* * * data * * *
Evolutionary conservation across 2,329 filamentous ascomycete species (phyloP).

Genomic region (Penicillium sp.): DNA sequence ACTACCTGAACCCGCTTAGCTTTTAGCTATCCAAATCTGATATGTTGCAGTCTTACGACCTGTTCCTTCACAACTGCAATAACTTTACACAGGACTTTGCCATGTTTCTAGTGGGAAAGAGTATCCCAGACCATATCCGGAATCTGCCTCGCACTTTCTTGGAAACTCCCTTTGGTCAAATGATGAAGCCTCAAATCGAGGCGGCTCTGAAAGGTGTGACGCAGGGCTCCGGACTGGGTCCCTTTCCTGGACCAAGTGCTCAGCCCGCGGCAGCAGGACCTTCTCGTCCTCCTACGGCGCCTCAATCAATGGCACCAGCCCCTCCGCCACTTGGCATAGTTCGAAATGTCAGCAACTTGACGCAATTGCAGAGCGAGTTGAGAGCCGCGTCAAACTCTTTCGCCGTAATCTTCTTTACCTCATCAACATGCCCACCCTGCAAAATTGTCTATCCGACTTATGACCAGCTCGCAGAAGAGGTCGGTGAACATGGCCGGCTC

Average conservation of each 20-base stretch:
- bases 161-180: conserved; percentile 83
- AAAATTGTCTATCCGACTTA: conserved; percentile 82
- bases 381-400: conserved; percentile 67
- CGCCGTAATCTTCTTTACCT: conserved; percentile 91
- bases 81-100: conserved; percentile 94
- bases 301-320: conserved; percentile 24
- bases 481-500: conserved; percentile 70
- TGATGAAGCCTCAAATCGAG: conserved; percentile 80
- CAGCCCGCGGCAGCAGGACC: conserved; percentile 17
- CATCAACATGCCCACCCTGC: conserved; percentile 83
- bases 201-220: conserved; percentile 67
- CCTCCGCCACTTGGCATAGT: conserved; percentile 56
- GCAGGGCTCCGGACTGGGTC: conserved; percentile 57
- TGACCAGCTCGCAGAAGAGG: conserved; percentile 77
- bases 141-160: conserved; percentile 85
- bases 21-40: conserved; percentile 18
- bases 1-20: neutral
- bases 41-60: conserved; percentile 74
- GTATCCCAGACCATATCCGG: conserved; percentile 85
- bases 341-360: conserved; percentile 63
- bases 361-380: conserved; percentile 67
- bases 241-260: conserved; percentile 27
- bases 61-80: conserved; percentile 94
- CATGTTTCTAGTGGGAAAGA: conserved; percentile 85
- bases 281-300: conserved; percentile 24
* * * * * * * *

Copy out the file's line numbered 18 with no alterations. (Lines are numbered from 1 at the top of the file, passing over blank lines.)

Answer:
- bases 141-160: conserved; percentile 85